But today takes the cake. I wanted to install the new DRAC firmware on a PowerEdge 1950, so I downloaded Dell's DRAC5 Update Package for Red Hat Linux, v1.45, A00. I run RAC_FRMW_LX_R209365.BIN (well, of course that's v1.45 -- isn't it obvious??), but it requires an X11 DISPLAY. Why? It's not a graphical application. Dunno, just do it.

Okay, I log out, log back in with X11 forwarding, and run it. Dozens of prelink errors (about the same files, repeating) scroll off the screen, and then the xterm closes before I see what it did. Run it again, and it's failing because Dell expects a lockfile binary in my PATH. I don't have one. What does Google think? Workaround: yum install procmail, install, then rpm -e procmail to clean up. What possible excuse could Dell have for requiring (a piece of) procmail on my system to upgrade DRAC?

Then it failed again, but at least that time it spat out a useful error message:

Error while loading shared libraries: libstdc++.so.5:
cannot open shared object file: No such file or directory.
You must install the Linux compatibility libraries.
To install the compatibility libraries, use the following command:
"rpm -ih compat-libstdc++-33-3.2.3-47.3.i386.rpm"

Fortunately I was saved from banging my head against a wall any more -- I found Dell's "Hard-Drive" updater. That too is a Windows executable, but unzip f_drac5v145_A00.exe strips out the useful bit: firmimg.d5. The upload failed from Safari on my Mac, but I got it to work in Firefox/Linux (next time I'll try Firefox/Mac, which should work).

Parting Peeves

Why does Update sit under the "Remote Access" subhead, rather than the "System" heading? It's firmware for the whole DRAC system, not just the Remote Access part. I shouldn't have to hunt for the upgrade page. Adding insult to injury, the (remote) Console & Media tabs are under System, not Remote Access. Does anybody think that makes sense?

DRAC 5 Update page

In a final bit of brilliance, as the updater reached 100%, I got a warning that my session was about to be closed. Next time, guys, make sure you don't break your own firmware updates by timing the user out in the middle, okay?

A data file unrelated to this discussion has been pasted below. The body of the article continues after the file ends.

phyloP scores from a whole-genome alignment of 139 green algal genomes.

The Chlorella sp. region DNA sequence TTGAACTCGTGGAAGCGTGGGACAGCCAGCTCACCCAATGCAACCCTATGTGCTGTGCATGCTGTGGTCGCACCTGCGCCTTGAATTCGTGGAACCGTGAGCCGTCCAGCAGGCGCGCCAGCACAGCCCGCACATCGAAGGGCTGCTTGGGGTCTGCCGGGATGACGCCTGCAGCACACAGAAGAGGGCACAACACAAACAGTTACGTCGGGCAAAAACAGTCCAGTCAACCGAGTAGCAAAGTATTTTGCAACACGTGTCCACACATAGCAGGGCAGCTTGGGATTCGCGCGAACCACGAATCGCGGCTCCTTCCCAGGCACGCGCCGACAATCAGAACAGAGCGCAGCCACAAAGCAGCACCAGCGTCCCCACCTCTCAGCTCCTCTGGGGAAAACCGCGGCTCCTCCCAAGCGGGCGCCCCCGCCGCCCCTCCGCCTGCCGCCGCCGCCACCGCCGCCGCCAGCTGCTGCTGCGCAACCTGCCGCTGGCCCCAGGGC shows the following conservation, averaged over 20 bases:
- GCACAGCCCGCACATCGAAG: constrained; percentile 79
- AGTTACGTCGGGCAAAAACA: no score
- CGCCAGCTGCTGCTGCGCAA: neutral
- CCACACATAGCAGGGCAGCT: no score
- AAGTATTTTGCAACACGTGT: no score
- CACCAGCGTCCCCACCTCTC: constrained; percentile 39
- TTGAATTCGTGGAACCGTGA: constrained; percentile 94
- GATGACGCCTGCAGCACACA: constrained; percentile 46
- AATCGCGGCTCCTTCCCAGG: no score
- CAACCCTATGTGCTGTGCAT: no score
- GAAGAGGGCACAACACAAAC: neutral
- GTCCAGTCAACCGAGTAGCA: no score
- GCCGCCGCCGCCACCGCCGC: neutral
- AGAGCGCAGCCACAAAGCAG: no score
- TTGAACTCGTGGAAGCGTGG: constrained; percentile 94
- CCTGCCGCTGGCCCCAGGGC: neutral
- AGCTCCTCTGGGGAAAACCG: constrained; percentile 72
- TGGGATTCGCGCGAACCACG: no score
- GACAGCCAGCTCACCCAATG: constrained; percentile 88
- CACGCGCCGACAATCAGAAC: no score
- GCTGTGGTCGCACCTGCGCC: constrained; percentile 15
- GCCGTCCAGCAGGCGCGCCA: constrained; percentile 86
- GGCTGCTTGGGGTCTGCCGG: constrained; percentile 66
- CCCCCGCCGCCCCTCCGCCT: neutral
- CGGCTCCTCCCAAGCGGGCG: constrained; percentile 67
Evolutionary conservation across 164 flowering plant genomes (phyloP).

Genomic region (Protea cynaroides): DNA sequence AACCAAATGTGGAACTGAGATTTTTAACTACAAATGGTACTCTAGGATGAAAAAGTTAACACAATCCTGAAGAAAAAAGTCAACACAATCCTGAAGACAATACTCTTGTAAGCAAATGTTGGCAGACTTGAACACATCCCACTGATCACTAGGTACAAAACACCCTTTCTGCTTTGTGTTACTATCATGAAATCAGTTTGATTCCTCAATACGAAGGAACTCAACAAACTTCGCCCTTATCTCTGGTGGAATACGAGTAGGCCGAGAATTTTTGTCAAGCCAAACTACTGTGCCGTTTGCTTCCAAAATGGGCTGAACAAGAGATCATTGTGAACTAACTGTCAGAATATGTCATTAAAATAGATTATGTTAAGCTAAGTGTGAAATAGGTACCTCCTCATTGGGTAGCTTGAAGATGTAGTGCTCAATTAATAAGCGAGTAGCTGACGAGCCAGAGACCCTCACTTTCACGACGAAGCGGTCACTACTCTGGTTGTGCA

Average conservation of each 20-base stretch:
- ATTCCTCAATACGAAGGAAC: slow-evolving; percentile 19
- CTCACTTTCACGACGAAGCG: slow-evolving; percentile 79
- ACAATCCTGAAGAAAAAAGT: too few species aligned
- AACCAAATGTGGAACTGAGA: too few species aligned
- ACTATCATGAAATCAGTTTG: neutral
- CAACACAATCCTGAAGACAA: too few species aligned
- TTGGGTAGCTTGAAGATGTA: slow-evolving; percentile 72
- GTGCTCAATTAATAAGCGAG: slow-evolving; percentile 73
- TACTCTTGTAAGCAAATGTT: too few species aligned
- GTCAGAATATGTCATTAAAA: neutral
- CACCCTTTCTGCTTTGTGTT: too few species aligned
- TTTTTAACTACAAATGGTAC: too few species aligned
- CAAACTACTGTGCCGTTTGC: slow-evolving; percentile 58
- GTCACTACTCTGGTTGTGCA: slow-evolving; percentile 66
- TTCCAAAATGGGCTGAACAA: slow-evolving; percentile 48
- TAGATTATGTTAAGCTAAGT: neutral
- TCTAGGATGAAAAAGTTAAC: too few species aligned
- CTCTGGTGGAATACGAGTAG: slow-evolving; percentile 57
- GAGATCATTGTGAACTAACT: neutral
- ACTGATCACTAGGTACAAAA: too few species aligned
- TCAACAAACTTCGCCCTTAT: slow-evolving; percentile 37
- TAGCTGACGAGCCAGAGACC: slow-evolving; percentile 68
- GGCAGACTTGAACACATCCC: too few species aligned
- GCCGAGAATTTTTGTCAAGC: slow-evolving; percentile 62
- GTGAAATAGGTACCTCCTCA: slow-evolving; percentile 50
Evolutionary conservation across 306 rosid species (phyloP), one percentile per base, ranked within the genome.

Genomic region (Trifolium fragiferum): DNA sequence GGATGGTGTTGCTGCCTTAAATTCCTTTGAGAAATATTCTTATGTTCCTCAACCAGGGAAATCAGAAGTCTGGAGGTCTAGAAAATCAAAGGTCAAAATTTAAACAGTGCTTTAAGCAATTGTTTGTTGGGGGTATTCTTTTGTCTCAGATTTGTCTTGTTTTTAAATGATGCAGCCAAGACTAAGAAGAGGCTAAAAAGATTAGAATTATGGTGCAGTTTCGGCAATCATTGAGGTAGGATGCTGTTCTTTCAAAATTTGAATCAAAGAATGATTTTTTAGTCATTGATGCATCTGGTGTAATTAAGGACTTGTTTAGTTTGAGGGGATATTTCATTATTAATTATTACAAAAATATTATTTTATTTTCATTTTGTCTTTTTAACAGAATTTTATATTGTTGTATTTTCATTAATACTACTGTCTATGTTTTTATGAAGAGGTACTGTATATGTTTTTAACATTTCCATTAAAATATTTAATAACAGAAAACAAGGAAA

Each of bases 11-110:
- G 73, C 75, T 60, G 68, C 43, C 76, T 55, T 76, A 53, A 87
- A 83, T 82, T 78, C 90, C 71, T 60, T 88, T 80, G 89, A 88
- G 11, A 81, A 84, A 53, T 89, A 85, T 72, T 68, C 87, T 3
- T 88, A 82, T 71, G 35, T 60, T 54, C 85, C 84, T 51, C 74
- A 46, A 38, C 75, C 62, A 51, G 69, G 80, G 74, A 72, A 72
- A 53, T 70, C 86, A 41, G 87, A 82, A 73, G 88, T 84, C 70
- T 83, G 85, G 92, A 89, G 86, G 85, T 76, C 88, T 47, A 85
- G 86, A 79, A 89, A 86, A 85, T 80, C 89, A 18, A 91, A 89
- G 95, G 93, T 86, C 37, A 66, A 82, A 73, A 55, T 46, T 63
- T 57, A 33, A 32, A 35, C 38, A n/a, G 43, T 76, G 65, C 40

Tuesday, January 27 2009

Dell's DRAC: Garbage

I've spent the morning fighting with Dell's DRAC 5 on a PowerEdge 1950 server (part of a cluster). People are asking me about it, so here's a brief summary of its failings:

  1. DRAC has a built-in graphical console (rac5vkvm). In Firefox, it's a Java applet, but the keyboard doesn't work if I start the process from a Mac -- I get the wrong letters when I type. Workaround: Start from a Linux VM. Since this is on a cluster, I launch a Parallels Linux VM, ssh into a cluster head, run mozilla on the head, navigate to the DRAC, log in, click a link, and get a serial console. My co-worker has the same issue, and a PMG5, so she cannot run Parallels to get a Linux VM.
  2. rac5vkvm fails to install. I got it to work as root on one of our head nodes, but it fails to install as pepper or even as root on other nodes, (presumably permissions, but the error points me to an apparently bogus log for more information). I'm told it also doesn't work with current versions of firefox.
  3. DRAC requires me to type racadm to prefix all the internal commands. What a nuisance! The exception is connect, which is the other main command. I have to find these both through Google, because help doesn't provide the list of (only 2!) top-level commands.
  4. racadm help config tells me the funky syntax to change settings, but doesn't list the available settings to configure!
  5. connect only works with com2. Why not with com1? What do the -b & -h options do? I don't know and apparently neither does Google.
$ connect help
Usage: connect [-bh] com2
  1. connect com2 doesn't actually work at 9600bps (the default speed for Linux and GRUB); I had to configure 57,600bps before I got a Linux tty.
  2. Dell's online documentation is lacking, and for some reason Google sends me to blogs & wikis instead. I eventually found a Dell page on DRAC 5 serial consoles, but it doesn't explain why whould I enable vs. disable "Redirection after Boot". What does "External Serial Connector": "Remote Access Device" mean? Perhaps it means admins will connect via RAC ("Remote Access Device"), and should be able to connect to a virtual serial port (for Linux console), but I'm just guessing.
  3. It's good that Dell provides a variety of options, but they conflict with each other, and Dell's explanations are inadequate.

There are apparently 3 different ways to get a Linux serial console on our systems:

  1. Connect to the physical serial port -- this works, but console switches cost money and consumes rack power & space.
  2. ssh into DRAC and connect com2.
  3. Use ipmish to make an IPMI connection to the BMC (a lower level management controller). I haven't tried this, as our head nodes lack prerequisites for OpenIPMI.